The Trump administration has begun the process of signing off on the electricity purchase program for the country’s electric power grid, but not all major players in the industry have seen it as a final decision yet.
While the president has said he will sign off on any purchase of electricity, the Department of Energy has not said which of the country, or the U.S. government, will make the final call on the project.
According to the White House, the department will announce an outcome by December 15, with an estimated price tag of $5.9 billion.
Energy secretary Rick Perry and the Department’s administrator for energy policy, Dan Cathy, are expected to sign off shortly after.
In a statement, Cathy said, “This agreement is the final chapter in a long-term investment in our nation’s electric grid.
It’s a long and difficult road for all parties, including the U!
It is the right thing to do and we are committed to ensuring that this vital energy asset is delivered safely and securely.”
On Thursday, Perry said he is committed to moving forward with the deal.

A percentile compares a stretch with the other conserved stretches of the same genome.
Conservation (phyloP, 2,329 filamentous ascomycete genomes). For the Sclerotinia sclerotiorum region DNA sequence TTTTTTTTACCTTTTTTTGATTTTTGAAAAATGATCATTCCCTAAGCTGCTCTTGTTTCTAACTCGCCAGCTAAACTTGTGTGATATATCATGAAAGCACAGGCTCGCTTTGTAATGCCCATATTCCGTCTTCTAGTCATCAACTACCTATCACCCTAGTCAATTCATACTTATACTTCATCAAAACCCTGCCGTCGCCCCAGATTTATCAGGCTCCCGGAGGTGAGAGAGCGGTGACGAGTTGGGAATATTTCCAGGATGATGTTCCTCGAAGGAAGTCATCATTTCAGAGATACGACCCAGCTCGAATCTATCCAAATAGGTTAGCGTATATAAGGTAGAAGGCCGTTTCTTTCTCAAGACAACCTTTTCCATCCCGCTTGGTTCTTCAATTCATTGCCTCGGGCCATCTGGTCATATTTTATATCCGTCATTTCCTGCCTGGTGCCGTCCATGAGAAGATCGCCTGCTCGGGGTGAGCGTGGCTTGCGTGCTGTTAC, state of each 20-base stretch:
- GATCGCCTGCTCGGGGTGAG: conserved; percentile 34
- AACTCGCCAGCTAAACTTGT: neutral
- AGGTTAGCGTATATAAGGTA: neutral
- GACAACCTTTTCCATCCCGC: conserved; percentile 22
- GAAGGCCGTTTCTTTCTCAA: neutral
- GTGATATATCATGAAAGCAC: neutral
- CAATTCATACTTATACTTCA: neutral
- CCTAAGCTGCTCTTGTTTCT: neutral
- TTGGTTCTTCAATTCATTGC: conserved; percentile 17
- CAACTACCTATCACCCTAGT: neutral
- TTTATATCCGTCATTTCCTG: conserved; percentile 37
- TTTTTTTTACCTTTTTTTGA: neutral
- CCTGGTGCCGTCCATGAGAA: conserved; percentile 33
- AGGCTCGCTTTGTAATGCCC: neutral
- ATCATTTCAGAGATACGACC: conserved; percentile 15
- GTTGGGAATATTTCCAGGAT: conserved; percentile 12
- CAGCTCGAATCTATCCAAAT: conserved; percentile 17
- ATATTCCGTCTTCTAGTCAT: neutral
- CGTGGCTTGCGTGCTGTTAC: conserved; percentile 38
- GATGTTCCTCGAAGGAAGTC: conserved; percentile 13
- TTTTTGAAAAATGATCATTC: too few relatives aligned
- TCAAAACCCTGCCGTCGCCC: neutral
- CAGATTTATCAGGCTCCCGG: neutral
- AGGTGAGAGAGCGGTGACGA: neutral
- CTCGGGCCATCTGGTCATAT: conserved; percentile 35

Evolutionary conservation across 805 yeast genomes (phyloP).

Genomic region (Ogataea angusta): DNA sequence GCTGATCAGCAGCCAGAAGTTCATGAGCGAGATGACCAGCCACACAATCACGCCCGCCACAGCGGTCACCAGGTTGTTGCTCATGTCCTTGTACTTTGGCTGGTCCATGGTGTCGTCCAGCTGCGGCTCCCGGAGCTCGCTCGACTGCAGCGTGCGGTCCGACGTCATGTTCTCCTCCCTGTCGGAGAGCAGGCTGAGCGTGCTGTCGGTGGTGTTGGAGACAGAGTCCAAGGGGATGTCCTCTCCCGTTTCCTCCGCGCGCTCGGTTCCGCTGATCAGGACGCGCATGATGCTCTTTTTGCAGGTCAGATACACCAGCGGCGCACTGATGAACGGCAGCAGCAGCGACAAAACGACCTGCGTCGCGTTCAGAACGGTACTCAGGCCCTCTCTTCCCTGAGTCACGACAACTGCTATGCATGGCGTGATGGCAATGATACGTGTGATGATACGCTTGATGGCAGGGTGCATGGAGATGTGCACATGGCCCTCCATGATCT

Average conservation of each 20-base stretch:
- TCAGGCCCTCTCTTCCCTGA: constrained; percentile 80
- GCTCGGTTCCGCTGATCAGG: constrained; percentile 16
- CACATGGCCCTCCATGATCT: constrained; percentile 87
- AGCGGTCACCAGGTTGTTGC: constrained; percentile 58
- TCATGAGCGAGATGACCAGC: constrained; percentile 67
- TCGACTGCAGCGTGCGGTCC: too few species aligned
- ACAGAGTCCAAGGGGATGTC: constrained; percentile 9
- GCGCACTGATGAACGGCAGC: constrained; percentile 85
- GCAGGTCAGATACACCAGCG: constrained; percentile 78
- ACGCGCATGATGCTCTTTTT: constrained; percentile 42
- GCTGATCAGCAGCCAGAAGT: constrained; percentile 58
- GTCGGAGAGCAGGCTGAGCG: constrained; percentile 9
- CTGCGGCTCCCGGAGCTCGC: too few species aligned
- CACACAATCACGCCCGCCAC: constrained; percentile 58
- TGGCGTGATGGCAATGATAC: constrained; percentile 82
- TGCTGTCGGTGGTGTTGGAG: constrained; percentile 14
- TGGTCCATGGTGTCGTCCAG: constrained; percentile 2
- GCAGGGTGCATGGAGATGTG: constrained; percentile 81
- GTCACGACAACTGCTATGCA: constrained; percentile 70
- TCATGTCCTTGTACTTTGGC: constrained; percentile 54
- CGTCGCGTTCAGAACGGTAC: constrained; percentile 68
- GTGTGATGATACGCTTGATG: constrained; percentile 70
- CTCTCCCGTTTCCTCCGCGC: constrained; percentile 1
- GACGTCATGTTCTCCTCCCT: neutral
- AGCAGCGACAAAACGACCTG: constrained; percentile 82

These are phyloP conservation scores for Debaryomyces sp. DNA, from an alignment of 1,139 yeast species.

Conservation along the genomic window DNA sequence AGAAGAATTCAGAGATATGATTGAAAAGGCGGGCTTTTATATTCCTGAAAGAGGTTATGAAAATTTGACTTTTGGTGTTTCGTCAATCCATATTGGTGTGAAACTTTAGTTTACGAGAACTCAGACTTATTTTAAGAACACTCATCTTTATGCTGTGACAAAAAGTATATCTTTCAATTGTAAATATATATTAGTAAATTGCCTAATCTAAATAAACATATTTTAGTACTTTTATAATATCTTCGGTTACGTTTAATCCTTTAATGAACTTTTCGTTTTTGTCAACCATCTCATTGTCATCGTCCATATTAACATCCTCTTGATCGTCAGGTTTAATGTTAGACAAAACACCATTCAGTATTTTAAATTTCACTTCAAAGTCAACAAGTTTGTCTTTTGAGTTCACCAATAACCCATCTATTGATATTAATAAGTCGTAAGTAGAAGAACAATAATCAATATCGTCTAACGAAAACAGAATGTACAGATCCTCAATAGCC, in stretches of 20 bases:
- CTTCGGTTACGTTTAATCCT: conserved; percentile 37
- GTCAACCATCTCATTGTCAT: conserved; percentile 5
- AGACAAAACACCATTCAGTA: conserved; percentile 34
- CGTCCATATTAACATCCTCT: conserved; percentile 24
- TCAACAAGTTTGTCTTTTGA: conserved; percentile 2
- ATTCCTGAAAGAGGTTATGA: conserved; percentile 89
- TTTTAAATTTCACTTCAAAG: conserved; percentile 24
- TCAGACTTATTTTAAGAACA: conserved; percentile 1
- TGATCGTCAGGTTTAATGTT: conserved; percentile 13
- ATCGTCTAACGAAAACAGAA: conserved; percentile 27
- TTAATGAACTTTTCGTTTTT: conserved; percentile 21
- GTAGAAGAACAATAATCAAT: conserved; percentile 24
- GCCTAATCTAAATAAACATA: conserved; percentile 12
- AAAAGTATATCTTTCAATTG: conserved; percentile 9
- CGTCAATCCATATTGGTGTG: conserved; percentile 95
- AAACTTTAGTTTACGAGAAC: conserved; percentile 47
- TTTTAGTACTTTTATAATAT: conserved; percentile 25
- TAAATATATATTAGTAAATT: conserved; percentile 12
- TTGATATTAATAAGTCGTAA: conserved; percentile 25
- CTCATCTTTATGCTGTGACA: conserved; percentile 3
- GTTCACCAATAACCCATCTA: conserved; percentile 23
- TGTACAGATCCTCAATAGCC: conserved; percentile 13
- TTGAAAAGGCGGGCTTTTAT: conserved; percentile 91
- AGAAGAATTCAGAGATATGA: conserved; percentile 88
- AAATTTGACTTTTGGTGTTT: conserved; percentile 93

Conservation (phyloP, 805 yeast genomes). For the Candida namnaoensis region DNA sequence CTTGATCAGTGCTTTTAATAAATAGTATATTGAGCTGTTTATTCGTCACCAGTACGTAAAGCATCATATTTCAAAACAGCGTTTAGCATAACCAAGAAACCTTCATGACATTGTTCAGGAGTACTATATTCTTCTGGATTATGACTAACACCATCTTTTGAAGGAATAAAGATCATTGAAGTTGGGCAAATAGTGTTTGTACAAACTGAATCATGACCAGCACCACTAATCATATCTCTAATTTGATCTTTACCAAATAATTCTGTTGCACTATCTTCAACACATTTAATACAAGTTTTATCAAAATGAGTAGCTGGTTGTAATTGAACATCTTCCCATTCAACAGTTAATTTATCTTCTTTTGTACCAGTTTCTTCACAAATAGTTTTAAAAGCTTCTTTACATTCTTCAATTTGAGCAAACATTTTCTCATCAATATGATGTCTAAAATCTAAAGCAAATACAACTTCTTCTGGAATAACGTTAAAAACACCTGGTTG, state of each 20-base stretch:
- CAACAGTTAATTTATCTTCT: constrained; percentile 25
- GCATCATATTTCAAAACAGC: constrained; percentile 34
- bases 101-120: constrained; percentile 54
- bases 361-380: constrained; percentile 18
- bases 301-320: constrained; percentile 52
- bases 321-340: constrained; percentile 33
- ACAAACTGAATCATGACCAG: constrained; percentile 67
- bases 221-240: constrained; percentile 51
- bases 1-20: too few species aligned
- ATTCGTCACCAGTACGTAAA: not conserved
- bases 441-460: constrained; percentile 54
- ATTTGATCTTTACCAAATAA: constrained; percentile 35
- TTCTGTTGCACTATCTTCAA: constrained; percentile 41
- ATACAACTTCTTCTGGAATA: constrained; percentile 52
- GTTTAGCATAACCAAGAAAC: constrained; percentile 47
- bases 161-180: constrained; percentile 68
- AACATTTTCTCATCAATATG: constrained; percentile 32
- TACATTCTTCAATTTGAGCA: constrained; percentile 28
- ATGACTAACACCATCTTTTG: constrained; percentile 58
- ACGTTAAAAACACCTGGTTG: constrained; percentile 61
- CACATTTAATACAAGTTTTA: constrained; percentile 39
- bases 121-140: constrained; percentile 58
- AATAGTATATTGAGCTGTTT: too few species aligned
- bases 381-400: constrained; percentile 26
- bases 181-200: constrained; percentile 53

“I am hopeful that this will be a final product, that it will move forward in the next few days and hopefully by the end of the year,” he said on Fox Business Network.
“We’ve been trying to get it done for months and months.
But at some point you have to say, ‘OK, we’ve done our best.'”
The department said the agreement was a long time coming, and has been delayed several times, and was never expected to be completed before the end.
“We’re hopeful this is a final step,” Cathy said.
“But there are many issues involved, many details still to be worked out.”
The Trump administration is not the only one looking to sell electricity.
A White House official told The Hill the administration is interested in selling more than 100 megawatts of wind power, solar power, and other renewable energy to the grid.
That number is smaller than the 20 megawatts sold during the Obama administration, but still significant.
Cathy said that a deal could be done in the near future.
“We think the price is right,” he told reporters Thursday.
The Obama administration sold about 5.8 gigawatts of solar and wind energy.
During the administration of President George W. Bush, the federal government sold about 1.5 gigawatts.
This was part of the price tag for the nuclear deal with Iran, but the deal never went into effect.
For more, see The Hill’s full coverage on the energy sector, Trump, wind power deal, deal to sell more than 1 gigawatts, solar, wind source TheHill